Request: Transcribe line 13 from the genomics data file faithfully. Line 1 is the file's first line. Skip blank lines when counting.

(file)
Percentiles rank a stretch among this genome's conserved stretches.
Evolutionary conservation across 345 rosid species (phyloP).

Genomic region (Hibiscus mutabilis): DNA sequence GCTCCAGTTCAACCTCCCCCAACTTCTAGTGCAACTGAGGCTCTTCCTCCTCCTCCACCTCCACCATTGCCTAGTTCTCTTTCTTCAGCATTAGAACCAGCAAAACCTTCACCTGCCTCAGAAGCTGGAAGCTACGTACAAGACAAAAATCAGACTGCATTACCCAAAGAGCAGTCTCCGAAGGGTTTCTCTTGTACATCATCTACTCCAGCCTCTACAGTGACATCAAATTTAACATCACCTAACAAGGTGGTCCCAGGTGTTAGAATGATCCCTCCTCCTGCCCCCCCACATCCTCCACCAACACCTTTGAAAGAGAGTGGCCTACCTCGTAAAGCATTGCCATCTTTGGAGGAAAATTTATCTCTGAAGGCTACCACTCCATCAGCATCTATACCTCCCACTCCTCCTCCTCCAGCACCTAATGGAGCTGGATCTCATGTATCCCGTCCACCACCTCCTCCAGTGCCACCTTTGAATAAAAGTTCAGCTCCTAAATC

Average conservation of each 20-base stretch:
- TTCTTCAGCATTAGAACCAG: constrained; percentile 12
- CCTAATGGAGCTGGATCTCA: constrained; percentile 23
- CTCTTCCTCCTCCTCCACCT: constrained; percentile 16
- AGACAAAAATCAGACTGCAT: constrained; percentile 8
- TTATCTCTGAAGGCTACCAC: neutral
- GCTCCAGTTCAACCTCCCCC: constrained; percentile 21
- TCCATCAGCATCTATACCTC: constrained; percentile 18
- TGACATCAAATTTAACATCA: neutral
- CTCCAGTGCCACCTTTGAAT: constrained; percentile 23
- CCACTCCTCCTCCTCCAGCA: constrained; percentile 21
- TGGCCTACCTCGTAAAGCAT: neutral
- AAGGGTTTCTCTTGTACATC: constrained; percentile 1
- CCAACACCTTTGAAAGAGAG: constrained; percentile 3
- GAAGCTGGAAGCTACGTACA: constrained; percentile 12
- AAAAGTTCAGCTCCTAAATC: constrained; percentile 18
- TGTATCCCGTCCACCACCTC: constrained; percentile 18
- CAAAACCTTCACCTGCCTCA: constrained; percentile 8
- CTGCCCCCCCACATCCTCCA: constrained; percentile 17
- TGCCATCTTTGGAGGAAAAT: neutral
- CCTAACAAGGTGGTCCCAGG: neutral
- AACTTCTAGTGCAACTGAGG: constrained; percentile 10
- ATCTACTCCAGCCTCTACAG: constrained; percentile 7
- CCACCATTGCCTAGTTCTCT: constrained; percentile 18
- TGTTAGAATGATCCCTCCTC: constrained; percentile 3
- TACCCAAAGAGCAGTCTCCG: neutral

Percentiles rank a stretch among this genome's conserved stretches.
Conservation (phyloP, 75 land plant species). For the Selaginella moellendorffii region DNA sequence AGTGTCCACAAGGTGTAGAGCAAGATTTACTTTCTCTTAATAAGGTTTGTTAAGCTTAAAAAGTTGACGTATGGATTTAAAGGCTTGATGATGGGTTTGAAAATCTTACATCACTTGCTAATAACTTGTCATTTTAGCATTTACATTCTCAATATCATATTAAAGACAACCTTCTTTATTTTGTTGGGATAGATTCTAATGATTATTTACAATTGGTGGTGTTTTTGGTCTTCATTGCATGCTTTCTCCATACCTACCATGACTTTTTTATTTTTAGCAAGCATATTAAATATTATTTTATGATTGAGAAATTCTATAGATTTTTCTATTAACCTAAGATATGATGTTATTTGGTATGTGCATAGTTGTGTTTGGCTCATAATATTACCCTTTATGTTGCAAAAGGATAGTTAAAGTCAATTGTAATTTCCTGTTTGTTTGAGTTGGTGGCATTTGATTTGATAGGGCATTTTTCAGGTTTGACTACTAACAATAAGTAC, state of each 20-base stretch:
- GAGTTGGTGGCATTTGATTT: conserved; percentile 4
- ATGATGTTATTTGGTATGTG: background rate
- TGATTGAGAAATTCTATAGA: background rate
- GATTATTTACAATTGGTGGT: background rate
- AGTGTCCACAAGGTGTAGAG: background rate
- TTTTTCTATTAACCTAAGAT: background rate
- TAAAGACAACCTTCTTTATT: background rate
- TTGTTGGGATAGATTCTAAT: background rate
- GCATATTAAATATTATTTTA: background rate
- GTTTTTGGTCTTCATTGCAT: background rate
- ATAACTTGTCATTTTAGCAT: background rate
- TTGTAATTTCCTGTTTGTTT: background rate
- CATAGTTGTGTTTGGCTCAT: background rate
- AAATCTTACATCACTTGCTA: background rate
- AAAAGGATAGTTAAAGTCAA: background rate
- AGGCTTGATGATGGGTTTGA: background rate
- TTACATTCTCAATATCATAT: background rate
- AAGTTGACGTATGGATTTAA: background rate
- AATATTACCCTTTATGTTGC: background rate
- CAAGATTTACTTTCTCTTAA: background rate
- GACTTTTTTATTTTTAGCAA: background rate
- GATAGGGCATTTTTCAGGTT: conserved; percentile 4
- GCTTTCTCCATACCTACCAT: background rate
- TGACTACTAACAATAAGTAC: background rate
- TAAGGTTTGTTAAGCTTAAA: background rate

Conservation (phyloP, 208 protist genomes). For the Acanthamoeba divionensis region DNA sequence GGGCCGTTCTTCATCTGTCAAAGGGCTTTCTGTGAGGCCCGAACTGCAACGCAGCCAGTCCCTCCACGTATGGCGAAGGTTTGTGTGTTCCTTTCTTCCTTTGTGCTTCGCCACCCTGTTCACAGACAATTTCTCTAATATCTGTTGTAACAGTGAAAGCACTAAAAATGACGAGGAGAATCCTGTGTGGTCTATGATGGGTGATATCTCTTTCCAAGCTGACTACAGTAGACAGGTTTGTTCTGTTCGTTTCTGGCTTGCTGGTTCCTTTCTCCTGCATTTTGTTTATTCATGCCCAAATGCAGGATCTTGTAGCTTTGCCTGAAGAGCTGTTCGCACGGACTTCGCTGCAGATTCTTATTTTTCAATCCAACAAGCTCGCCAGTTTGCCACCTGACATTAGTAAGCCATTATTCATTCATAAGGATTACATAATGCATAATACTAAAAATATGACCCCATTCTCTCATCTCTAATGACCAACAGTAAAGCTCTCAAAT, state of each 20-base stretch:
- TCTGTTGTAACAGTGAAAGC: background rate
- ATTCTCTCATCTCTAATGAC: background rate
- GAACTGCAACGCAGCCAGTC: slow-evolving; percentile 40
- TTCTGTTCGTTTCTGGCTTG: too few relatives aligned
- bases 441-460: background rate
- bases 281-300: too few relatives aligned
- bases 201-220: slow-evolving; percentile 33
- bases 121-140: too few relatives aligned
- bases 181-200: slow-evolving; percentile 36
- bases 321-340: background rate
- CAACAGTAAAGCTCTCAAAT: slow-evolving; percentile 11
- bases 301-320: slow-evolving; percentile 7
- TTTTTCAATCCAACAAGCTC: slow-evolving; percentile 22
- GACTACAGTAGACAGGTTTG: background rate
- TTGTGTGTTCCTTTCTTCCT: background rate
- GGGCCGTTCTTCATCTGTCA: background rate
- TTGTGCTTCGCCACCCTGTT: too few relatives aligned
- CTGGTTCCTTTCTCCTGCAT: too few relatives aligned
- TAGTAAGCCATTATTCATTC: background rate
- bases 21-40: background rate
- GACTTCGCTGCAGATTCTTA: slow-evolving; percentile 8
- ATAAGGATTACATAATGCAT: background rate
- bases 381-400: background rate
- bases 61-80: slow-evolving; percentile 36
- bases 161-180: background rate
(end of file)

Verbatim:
- CTCCAGTGCCACCTTTGAAT: constrained; percentile 23